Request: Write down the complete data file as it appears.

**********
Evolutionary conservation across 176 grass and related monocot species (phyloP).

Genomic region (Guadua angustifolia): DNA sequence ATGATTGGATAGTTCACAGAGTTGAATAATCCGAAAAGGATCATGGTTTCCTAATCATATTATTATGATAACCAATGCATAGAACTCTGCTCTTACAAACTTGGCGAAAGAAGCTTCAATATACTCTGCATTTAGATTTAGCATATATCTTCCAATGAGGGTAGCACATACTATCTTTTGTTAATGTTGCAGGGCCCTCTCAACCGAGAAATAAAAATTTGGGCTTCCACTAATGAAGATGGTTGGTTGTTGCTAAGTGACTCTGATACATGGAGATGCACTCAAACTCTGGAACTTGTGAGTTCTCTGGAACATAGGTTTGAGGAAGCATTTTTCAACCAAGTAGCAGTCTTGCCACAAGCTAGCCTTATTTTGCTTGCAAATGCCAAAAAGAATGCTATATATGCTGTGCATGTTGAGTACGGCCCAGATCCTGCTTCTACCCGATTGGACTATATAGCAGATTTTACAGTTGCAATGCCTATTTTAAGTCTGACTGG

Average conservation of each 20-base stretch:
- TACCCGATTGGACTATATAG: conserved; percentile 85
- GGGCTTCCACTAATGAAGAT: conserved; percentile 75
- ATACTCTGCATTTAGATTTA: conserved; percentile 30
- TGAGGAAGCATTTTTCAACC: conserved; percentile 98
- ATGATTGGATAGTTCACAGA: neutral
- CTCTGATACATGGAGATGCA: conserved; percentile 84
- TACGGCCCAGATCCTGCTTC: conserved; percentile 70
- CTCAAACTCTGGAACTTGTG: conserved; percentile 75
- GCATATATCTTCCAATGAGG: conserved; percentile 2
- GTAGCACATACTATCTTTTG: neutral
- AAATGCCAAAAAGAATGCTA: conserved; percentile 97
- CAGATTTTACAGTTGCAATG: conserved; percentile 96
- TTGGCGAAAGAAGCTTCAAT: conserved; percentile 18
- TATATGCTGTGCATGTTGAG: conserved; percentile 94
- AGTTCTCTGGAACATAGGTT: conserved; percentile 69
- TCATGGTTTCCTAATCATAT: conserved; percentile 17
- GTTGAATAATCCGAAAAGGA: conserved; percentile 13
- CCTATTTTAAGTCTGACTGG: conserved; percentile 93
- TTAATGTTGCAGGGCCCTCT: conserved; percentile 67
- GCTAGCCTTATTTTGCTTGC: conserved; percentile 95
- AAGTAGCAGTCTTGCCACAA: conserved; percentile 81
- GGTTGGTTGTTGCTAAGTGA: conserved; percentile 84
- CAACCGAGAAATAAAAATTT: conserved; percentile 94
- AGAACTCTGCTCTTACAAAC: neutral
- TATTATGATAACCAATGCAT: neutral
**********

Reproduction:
Evolutionary conservation across 176 grass and related monocot species (phyloP).

Genomic region (Guadua angustifolia): DNA sequence ATGATTGGATAGTTCACAGAGTTGAATAATCCGAAAAGGATCATGGTTTCCTAATCATATTATTATGATAACCAATGCATAGAACTCTGCTCTTACAAACTTGGCGAAAGAAGCTTCAATATACTCTGCATTTAGATTTAGCATATATCTTCCAATGAGGGTAGCACATACTATCTTTTGTTAATGTTGCAGGGCCCTCTCAACCGAGAAATAAAAATTTGGGCTTCCACTAATGAAGATGGTTGGTTGTTGCTAAGTGACTCTGATACATGGAGATGCACTCAAACTCTGGAACTTGTGAGTTCTCTGGAACATAGGTTTGAGGAAGCATTTTTCAACCAAGTAGCAGTCTTGCCACAAGCTAGCCTTATTTTGCTTGCAAATGCCAAAAAGAATGCTATATATGCTGTGCATGTTGAGTACGGCCCAGATCCTGCTTCTACCCGATTGGACTATATAGCAGATTTTACAGTTGCAATGCCTATTTTAAGTCTGACTGG

Average conservation of each 20-base stretch:
- TACCCGATTGGACTATATAG: conserved; percentile 85
- GGGCTTCCACTAATGAAGAT: conserved; percentile 75
- ATACTCTGCATTTAGATTTA: conserved; percentile 30
- TGAGGAAGCATTTTTCAACC: conserved; percentile 98
- ATGATTGGATAGTTCACAGA: neutral
- CTCTGATACATGGAGATGCA: conserved; percentile 84
- TACGGCCCAGATCCTGCTTC: conserved; percentile 70
- CTCAAACTCTGGAACTTGTG: conserved; percentile 75
- GCATATATCTTCCAATGAGG: conserved; percentile 2
- GTAGCACATACTATCTTTTG: neutral
- AAATGCCAAAAAGAATGCTA: conserved; percentile 97
- CAGATTTTACAGTTGCAATG: conserved; percentile 96
- TTGGCGAAAGAAGCTTCAAT: conserved; percentile 18
- TATATGCTGTGCATGTTGAG: conserved; percentile 94
- AGTTCTCTGGAACATAGGTT: conserved; percentile 69
- TCATGGTTTCCTAATCATAT: conserved; percentile 17
- GTTGAATAATCCGAAAAGGA: conserved; percentile 13
- CCTATTTTAAGTCTGACTGG: conserved; percentile 93
- TTAATGTTGCAGGGCCCTCT: conserved; percentile 67
- GCTAGCCTTATTTTGCTTGC: conserved; percentile 95
- AAGTAGCAGTCTTGCCACAA: conserved; percentile 81
- GGTTGGTTGTTGCTAAGTGA: conserved; percentile 84
- CAACCGAGAAATAAAAATTT: conserved; percentile 94
- AGAACTCTGCTCTTACAAAC: neutral
- TATTATGATAACCAATGCAT: neutral